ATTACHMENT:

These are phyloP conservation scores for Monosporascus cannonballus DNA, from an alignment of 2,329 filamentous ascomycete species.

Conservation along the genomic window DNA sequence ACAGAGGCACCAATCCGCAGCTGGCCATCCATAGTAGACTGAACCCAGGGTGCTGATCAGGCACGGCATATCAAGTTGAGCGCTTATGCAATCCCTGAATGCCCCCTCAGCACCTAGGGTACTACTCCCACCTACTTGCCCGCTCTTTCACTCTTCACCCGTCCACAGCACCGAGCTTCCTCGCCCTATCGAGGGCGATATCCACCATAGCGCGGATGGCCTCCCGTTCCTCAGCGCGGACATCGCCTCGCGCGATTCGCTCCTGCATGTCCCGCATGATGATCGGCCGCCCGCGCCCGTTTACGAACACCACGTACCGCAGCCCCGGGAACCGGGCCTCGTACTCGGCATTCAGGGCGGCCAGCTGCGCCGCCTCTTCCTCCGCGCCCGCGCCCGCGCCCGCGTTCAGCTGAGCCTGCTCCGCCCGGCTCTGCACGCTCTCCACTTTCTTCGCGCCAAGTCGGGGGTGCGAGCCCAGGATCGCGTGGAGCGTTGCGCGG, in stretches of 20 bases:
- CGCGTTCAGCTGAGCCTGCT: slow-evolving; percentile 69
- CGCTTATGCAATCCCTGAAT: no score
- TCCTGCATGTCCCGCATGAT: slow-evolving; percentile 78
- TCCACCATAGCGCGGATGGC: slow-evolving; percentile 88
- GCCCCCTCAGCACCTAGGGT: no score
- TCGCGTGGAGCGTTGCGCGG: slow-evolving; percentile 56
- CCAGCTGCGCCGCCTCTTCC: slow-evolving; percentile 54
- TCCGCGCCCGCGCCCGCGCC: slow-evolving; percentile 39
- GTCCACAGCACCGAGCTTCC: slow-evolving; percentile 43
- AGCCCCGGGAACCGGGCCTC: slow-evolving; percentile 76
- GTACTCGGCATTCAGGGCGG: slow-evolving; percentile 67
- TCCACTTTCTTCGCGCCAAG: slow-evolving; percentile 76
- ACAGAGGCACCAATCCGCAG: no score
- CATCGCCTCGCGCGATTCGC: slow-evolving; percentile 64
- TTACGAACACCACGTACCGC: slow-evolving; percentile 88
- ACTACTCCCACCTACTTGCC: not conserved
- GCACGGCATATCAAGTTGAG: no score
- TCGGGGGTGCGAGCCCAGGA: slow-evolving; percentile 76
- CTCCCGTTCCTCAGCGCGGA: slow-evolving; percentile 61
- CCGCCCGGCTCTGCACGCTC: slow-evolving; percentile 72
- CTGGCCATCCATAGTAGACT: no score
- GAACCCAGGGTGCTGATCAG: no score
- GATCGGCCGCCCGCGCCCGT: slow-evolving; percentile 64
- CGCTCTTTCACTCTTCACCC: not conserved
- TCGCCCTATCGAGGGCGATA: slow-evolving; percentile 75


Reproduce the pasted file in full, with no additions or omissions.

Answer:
These are phyloP conservation scores for Monosporascus cannonballus DNA, from an alignment of 2,329 filamentous ascomycete species.

Conservation along the genomic window DNA sequence ACAGAGGCACCAATCCGCAGCTGGCCATCCATAGTAGACTGAACCCAGGGTGCTGATCAGGCACGGCATATCAAGTTGAGCGCTTATGCAATCCCTGAATGCCCCCTCAGCACCTAGGGTACTACTCCCACCTACTTGCCCGCTCTTTCACTCTTCACCCGTCCACAGCACCGAGCTTCCTCGCCCTATCGAGGGCGATATCCACCATAGCGCGGATGGCCTCCCGTTCCTCAGCGCGGACATCGCCTCGCGCGATTCGCTCCTGCATGTCCCGCATGATGATCGGCCGCCCGCGCCCGTTTACGAACACCACGTACCGCAGCCCCGGGAACCGGGCCTCGTACTCGGCATTCAGGGCGGCCAGCTGCGCCGCCTCTTCCTCCGCGCCCGCGCCCGCGCCCGCGTTCAGCTGAGCCTGCTCCGCCCGGCTCTGCACGCTCTCCACTTTCTTCGCGCCAAGTCGGGGGTGCGAGCCCAGGATCGCGTGGAGCGTTGCGCGG, in stretches of 20 bases:
- CGCGTTCAGCTGAGCCTGCT: slow-evolving; percentile 69
- CGCTTATGCAATCCCTGAAT: no score
- TCCTGCATGTCCCGCATGAT: slow-evolving; percentile 78
- TCCACCATAGCGCGGATGGC: slow-evolving; percentile 88
- GCCCCCTCAGCACCTAGGGT: no score
- TCGCGTGGAGCGTTGCGCGG: slow-evolving; percentile 56
- CCAGCTGCGCCGCCTCTTCC: slow-evolving; percentile 54
- TCCGCGCCCGCGCCCGCGCC: slow-evolving; percentile 39
- GTCCACAGCACCGAGCTTCC: slow-evolving; percentile 43
- AGCCCCGGGAACCGGGCCTC: slow-evolving; percentile 76
- GTACTCGGCATTCAGGGCGG: slow-evolving; percentile 67
- TCCACTTTCTTCGCGCCAAG: slow-evolving; percentile 76
- ACAGAGGCACCAATCCGCAG: no score
- CATCGCCTCGCGCGATTCGC: slow-evolving; percentile 64
- TTACGAACACCACGTACCGC: slow-evolving; percentile 88
- ACTACTCCCACCTACTTGCC: not conserved
- GCACGGCATATCAAGTTGAG: no score
- TCGGGGGTGCGAGCCCAGGA: slow-evolving; percentile 76
- CTCCCGTTCCTCAGCGCGGA: slow-evolving; percentile 61
- CCGCCCGGCTCTGCACGCTC: slow-evolving; percentile 72
- CTGGCCATCCATAGTAGACT: no score
- GAACCCAGGGTGCTGATCAG: no score
- GATCGGCCGCCCGCGCCCGT: slow-evolving; percentile 64
- CGCTCTTTCACTCTTCACCC: not conserved
- TCGCCCTATCGAGGGCGATA: slow-evolving; percentile 75